Musical Space: The Wes Anderson Montage

May 8, 2018

Wes Anderson movies are a definite thing. Take his set design: earnest, quirky, and obsessive. Every shot is a consummation of painstaking detail. The camera is straight-on, elements are arranged at meticulous right angles with uncanny symmetry, color palates are precise and constrained.

The same fastidious care is given to the choice of songs for his soundtracks. Anderson shows us how closely music can be integrated into the concept and design of a movie. Because stock wallpaper music would never work for films that have the strangest wallpaper you’ll ever see.

Every Wes Anderson film has a montage where his earnest, quirky, and obsessive characters work past their awkward nature to find love, accompanied by an old and forgotten guitar-based pop tune. For his latest, Isle of Dogs, he’s found a doozy. This song, “I Won’t Hurt You,” is some far-out 1967 vinyl from an obscure band with the most self-explanatory of names: West Coast Pop Art Experimental Band. I dig the human heart sound as a replacement for drums - it’s earnest, quirky, and obsessive - strangely perfect for the sequence of a boy wandering the countryside in search of a dog’s love.

A lot of his tropes could be criticized as affectation, but Anderson’s crate-digging elevates his storytelling as well as the music he discovers for us. Don’t ever change, Wes.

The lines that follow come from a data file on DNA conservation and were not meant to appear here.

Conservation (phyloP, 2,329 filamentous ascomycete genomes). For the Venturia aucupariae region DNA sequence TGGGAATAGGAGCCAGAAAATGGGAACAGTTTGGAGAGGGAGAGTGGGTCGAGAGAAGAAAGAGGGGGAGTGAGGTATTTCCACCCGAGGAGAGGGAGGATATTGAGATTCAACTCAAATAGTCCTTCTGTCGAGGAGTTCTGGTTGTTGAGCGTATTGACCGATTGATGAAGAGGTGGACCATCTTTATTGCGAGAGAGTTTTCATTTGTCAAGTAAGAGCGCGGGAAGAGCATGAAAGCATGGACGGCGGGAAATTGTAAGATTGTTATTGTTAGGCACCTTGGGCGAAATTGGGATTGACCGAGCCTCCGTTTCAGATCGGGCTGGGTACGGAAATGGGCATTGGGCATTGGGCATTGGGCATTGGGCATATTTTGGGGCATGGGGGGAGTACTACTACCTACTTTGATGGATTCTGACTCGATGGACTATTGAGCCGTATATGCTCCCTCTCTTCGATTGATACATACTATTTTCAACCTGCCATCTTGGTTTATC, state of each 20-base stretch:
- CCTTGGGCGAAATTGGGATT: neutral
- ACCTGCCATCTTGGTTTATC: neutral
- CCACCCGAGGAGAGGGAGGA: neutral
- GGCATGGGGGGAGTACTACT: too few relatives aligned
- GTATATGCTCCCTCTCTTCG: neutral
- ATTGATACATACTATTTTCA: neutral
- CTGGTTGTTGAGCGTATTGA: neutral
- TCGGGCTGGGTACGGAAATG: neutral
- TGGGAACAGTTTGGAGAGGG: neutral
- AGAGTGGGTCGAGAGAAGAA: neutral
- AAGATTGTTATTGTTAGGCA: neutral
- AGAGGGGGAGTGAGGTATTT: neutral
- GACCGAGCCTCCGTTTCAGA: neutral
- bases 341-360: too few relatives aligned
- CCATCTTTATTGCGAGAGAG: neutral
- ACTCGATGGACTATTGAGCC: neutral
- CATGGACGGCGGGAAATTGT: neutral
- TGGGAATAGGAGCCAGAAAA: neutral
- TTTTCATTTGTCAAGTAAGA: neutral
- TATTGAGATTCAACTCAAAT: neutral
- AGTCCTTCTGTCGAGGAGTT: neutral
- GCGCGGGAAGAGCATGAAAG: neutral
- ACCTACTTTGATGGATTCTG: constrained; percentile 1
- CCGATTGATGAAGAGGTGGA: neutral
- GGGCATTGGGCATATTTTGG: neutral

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Listening list:

The Creation, ‘Making Time’ (1966)


The first rock guitarist to use a violin bow.
In Rushmore, “Making Time” goes with a montage of the main character Max in all his extra-curricular school activities.

Françoise Hardy, ‘Le Temps De L’Amour’ Tous les garçons et les filles, (1962)


Moonrise Kingdom (2012) - the runaways dance to this song on the beach. An example of “Yé-yé,” a European style mixing different American sounds, similar to the style of the Beatles.

Love, ‘Alone Again Or’ (1967)


Bottle Rocket (1991) - a montage of Owen Wilson’s character falling in love with the maid Inez.

Rolling Stones “I Am Waiting” Aftermath (1966)


During a montage in “Rushmore” where the characters are seen sinking into loneliness

Nico, “These Days,” (Jackson Browne), Chelsea Girl, (1967)


During the iconic slo-mo of Gwyneth Paltrow walking toward Luke Wilson

Seu Jorge, “Life on Mars,” (David Bowie, 1971)


In The Life Aquatic with Steve Zissou, a pensive moment for the passengers of the Belafonte.

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